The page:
Questions about Electrical Field and Magnetic Field

In summary: Anyway, I'm glad I found this forum and I will definitely come back for more help!In summary, electric and magnetic fields are different types of forces that affect charges. They both have a pull, but the strength of the pull is different depending on the speed of the charge and on the direction of the force.
  • #1
shinigami66
7
0
Hi there, I'm new to this forum and currently in year 11
Well, today I just got a worksheet in Physics lesson about nuclear radiations, stuff like alpha, beta and gamma rays... I pretty much understand most of what it was about until this "Right Hand Palm Rule" came up to me in the paper, apparently, from what I understand, it's something to do with obviously magnetic field and force etc... but, what ARE these electrical and magnetic field? How are they differ? I had researched a bit on the internet, but most of them are too difficult for me to understand. I'm always so lost in understanding a lot of theories behind physics. People say you need to be very good in mathematics to study WITH physics, I can't say I'm very good in mathematics, but I have pleasing results in that subjects, however, for physics, its a hard concept to understand. Thank you for the helps.
 
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  • #2
electric or magnetic?

Hi shinigami66! Welcome to PF! :smile:

Electric forces affect all charges, and pull them with the same force and in the same direction whatever their speeds are.

But magnetic fields only affect moving charges, and they pull them perpendicular to their line of movement.

The strength of the pull is proportional to the speed of the charge (so it's zero when the speed is zero).

So a magnetic field makes charges move in circles or spirals.

That's why the particle tracks you see in pictures are usually curved - they're produced by particles in a magnetic field.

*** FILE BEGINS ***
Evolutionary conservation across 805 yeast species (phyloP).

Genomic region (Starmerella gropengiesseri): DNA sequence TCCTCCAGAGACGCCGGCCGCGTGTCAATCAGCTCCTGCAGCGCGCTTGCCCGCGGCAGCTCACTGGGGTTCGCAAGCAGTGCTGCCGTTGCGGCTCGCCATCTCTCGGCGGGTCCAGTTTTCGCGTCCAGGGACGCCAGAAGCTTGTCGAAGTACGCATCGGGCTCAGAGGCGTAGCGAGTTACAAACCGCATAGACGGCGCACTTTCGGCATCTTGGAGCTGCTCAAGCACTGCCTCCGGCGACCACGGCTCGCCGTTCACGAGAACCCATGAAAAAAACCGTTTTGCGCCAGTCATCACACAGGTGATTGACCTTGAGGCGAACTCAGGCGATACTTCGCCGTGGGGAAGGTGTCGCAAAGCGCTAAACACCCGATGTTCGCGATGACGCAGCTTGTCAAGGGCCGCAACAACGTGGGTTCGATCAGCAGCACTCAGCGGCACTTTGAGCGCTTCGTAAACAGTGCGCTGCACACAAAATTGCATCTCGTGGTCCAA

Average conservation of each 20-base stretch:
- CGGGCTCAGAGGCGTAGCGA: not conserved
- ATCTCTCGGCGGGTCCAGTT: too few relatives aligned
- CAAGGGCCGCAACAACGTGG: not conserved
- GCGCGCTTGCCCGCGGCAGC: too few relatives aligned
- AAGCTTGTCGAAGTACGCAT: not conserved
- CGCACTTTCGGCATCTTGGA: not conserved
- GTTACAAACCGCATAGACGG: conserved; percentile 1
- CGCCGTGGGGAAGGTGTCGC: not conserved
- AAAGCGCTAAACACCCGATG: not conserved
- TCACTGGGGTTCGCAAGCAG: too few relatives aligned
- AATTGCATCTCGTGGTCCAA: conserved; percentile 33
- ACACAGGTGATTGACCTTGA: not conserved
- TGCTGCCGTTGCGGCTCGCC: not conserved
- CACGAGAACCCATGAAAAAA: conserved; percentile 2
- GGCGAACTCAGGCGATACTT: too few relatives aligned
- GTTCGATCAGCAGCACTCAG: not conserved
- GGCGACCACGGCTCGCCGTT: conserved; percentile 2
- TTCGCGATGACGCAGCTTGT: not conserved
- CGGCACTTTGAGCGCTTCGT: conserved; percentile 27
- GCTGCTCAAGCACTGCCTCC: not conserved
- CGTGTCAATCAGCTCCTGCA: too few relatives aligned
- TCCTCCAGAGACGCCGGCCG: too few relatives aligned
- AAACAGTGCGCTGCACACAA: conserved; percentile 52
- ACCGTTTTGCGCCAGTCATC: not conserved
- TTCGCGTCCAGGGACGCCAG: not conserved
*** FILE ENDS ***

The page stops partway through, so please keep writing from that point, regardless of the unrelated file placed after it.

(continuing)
(Why does a magnet attract stationary objects with no charge? Well, it only does it for iron and a few other materials, and it has something to do with the electrons in the iron, which are charged and which are moving!)
 
  • #3
Hey tiny-tim,
Thanks for the reply and I actually got some ideas in, what these two things are about. But, another thing came up to me, how come electromagnetic waves are unaffected by any of the two fields?
 
  • #4
Because electromagnetic waves (like the photons which are their "dual personalities") have no charge.

Only things with charge are affected by electric or magnetic fields. :smile:
 
  • #5
tiny-tim said:
Electric forces affect all charges, and pull them with the same force and in the same direction whatever their speeds are.
Another question(jeez, don't I have so much questions :S), you mentioned that the electric forces pull charges with the same force, does that mean it has a constant?
 
  • #6
No, he's just saying that the electric force doesn't depend on the speeds of the charges, or their directions of motion. It depends only on the amount of charge and on the distance between them.

(Don't your class give you something besides worksheets to study from, that is, a textbook? :smile:)
 
  • #7
My class does, but reading textbook sometimes confuses me :( I also don't have the idea on where to start of in studying physics, things just won't get into my mind...
 

Related to Questions about Electrical Field and Magnetic Field

What is the difference between an electrical field and a magnetic field?

An electrical field is created by stationary electric charges, whereas a magnetic field is created by moving electric charges or permanent magnets.

How are the strength and direction of an electrical field and magnetic field measured?

The strength of an electrical field is measured in volts per meter (V/m) and the strength of a magnetic field is measured in teslas (T). The direction of an electrical field is given by the direction of the electric force on a positive test charge, while the direction of a magnetic field is given by the direction a compass needle would point.

What is the relationship between an electrical field and magnetic field?

An electrical field and magnetic field are interrelated and can be converted into one another. This is known as electromagnetic induction and is the basis for many technological applications such as generators and transformers.

How do electrical charges and currents interact with electrical and magnetic fields?

Electrical charges and currents experience forces when placed in an electrical or magnetic field. These forces can cause movement or changes in the charges or currents.

What are some real-world applications of electrical and magnetic fields?

Electrical and magnetic fields have a wide range of applications, including powering electronic devices, generating electricity, medical imaging, and transportation systems such as trains and maglev trains.

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